Bay Area authors among nominees for venerable California awards

Charles Yu's timely novel "Interior Chinatown" is up for a California Book Award. (Photo courtesy Pantheon Books)

A savagely funny and occasionally heartrending satire on how Asian actors have been treated in Hollywood, a timely novel indeed, has just landed among the five works of fiction nominated for the California Book Awards. Charles Yu’s “Interior Chinatown” (Pantheon/Vintage) joins Sameer Pandya’s “Members Only” (Houghton Mifflin Harcourt), Daniel Mason’s “A Registry of My Passage Upon the Earth” (Little, Brown and Company), Ivy Pochoda’s “These Women” (Ecco) and Brit Bennett’s “The Vanishing Half” (Riverhead Books) in the running for the top fiction award in the 90th annual competition administered by the historic Commonwealth Club of California.

With the debating and evaluating taking place this year on Zoom, the Awards jury has also nominated 21 books in five other categories for the prizes, with the California-based winners of gold and silver medals to be announced in July.

“Conditional Citizens” (Pantheon Books), novelist Laila Lalami’s searing account of how her own naturalization and that of other non-white immigrants to the country does not necessarily guarantee becoming “an equal member of the American family,” is a nominee for the nonfiction award. Her competitors are Ben Ehrenreich for “Desert Notebooks” (Counterpoint Press), Conor Dougherty for “Golden Gates” (Penguin Press), Tom Zoellner for “Island on Fire” (Harvard University Press) and Alice L. Baumgartner for “South to Freedom” (Houghton Mifflin Harcourt).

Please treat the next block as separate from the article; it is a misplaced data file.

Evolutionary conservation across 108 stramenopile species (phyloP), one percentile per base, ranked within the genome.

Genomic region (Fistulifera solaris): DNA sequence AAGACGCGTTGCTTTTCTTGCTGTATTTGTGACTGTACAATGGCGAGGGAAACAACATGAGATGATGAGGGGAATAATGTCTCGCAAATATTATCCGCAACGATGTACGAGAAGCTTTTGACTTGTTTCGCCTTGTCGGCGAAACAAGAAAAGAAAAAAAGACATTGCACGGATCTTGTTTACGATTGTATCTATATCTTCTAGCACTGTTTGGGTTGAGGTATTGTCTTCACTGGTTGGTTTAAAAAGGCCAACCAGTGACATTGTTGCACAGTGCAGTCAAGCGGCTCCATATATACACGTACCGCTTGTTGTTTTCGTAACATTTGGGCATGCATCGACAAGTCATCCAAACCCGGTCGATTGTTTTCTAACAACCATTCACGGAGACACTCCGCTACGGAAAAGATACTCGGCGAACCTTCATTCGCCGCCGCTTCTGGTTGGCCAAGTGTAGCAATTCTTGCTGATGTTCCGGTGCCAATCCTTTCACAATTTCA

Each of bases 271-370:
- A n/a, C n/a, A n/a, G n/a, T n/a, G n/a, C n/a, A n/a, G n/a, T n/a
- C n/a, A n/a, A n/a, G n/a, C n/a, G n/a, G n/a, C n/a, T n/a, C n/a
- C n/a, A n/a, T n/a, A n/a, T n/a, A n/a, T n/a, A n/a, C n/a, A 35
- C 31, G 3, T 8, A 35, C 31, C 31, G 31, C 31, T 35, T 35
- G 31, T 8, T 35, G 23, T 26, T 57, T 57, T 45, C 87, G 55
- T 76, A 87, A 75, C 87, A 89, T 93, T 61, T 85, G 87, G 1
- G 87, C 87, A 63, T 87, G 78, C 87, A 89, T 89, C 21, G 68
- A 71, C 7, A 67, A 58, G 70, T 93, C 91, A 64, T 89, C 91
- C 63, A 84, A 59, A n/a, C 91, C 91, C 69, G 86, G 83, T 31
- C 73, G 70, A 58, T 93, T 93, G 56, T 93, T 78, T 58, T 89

C Pam Zhang’s “How Much of These Hills Is Gold” (Riverhead Books), a novel about two young Chinese siblings’ journeys in the American West, is a nominee for first fiction, joined by Chelsea Bieker’s “Godshot” (Catapult) and Juli Delgado Lopera’s “Fiebre Tropical” (Feminist Press).

The contenders in the poetry category are Joshua Escobar’s “Bareback Nightfall” (Noemi Press), Anthony Cody’s “Borderland Apocrypha” (Omnidawn), Barbara Jane Reyes’ “Letters to a Young Brown Girl” (BOA Editions, Ltd.), Alli Warren’s “Little Hill” (City Lights) and Nathalie Khankan’s “Quiet Orient Riot” (Omnidawn).

In the young adult category, Christina Hammonds Reed’s “The Black Kids” (Simon & Schuster’s Books for Young Readers) is vying along with Gene Luen Yang’s “Dragon Hoops” (First Second Books), Cynthia Salaysay’s “Private Lessons” (Candlewick Press) and Traci Chee’s “We Are Not Free” (Houghton Mifflin Harcourt).

The juvenile category, with books for the very youngest readers, has these nominees: Ernesto Cisneros for “Efrén Divided” (Quill Tree Books), Pam Muñoz Ryan for “Mañanaland” (Scholastic Press), Brandy Colbert for “The Only Black Girls in Town” (Little Brown Books for Young Readers) and Deborah Underwood and Cindy Derby for “Outside In” (Houghton Mifflin Harcourt).

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